Invasive species are spreading. What does that mean and what can we do about it?
A whirlwind final semester left me with little spare time for blogging, but I have now officially graduated with my Master of Science in Marine Biology! In the next few posts, I’ll share some stories about the work I’ve done over the last months.
My research has taken me to countries like Norway and Croatia, which are just a short flight away from my home in the Netherlands. Today, our world is more accessible than ever, and with worldwide travel increasing, we are becoming an increasingly mixed global community.
With increasing globalization and ease of travel, the world is at our fingertips. But this means that plants and animals are traveling more too – and when they cross borders, it can spell trouble.
However, humans are not the only species crossing borders. Globetrotting has opened passageways for unintentional hitchhikers: alien species. An alien species is a species that is introduced outside of its native range. An alien species is not inherently bad or harmful, and many don’t even survive in an unfamiliar habitat. But sometimes an alien species becomes invasive – and that is bad. An invasive alien species is an alien species that has established itself in the new habitat, and aggressively outcompetes native species, posing a threat to biodiversity; they may also cause harm to human health or the economy.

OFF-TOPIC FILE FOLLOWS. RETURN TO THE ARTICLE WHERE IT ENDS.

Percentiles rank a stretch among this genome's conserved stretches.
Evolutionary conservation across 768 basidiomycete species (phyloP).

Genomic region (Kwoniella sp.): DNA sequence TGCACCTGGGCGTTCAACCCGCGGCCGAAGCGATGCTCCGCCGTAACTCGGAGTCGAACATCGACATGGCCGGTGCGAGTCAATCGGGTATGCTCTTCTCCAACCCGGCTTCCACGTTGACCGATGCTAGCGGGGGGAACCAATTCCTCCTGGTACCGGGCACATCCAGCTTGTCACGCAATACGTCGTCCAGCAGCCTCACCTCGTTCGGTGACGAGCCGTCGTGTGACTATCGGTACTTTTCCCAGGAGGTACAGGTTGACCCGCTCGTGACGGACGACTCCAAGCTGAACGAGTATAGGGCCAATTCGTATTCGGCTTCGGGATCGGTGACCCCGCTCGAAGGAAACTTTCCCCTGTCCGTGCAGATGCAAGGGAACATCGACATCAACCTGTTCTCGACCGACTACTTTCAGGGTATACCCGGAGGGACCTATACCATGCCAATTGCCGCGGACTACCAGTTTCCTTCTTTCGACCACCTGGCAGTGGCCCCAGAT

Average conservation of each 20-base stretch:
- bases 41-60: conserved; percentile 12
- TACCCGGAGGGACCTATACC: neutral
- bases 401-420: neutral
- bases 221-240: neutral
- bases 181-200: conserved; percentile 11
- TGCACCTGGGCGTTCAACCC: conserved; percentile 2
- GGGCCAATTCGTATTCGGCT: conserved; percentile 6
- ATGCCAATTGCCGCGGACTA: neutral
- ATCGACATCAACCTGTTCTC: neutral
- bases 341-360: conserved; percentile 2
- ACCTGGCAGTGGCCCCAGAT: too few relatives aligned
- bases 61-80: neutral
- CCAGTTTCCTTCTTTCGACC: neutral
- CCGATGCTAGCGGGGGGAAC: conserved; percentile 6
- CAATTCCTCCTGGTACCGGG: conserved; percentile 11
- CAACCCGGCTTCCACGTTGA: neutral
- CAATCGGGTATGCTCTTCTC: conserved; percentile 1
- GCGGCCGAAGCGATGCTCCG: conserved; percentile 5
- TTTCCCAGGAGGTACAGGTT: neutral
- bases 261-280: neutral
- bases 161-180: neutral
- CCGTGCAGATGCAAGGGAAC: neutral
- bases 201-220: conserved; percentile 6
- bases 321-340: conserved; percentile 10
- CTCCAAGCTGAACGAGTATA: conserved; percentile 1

Species are introduced for many reasons, either accidentally or purposely. Maybe you came back from a trip with a hitchhiking seed lodged in the sole of your shoe. Maybe live animals were being transported for sale as pets, but escaped, or were released into the wild by a well-intentioned owner. Ships often carry and release alien species through their ballast water. Some species are introduced to create fisheries, like the Pacific oyster that I studied in the Wadden Sea, and which you can read about in my previous posts.
History can blur the line between what species are considered “alien” and “native.” Tulips are now seen as quintessentially Dutch, but they actually originate from the Ottoman Empire (which we now call Turkey). They were brought to the Netherlands in the 1500s where they became popular ornaments, and were bred into the varieties available today, now on display at the Keukenhof gardens.
People come to the Netherlands from around the world to admire the veritable sea of tulips and other flowers (luckily these didn't become invasive).
Although species move naturally throughout time, humans have caused the rate of introductions and invasions to rise exponentially. The consequences of these invasions can be severe.
For example, the algae Caulerpa taxifolia, a popular aquarium plant native to the tropical Pacific and Indian Oceans, was accidentally released into the Mediterranean Sea in the 1980s and quickly grew out of control. Caulerpa rapidly spread and gained a reputation as the killer algae. Caulerpa has smothered thousands of hectares of other algae and plants, and contains a toxin that makes it inedible for herbivorous fish and invertebrates. As a result, Caulerpa also causes fish abundance to decrease, and ultimately reduces catches for fishermen. Eradication of small colonies is possible (as was demonstrated in California), but in the Mediterranean there is little hope that the Caulerpa invasion can be controlled.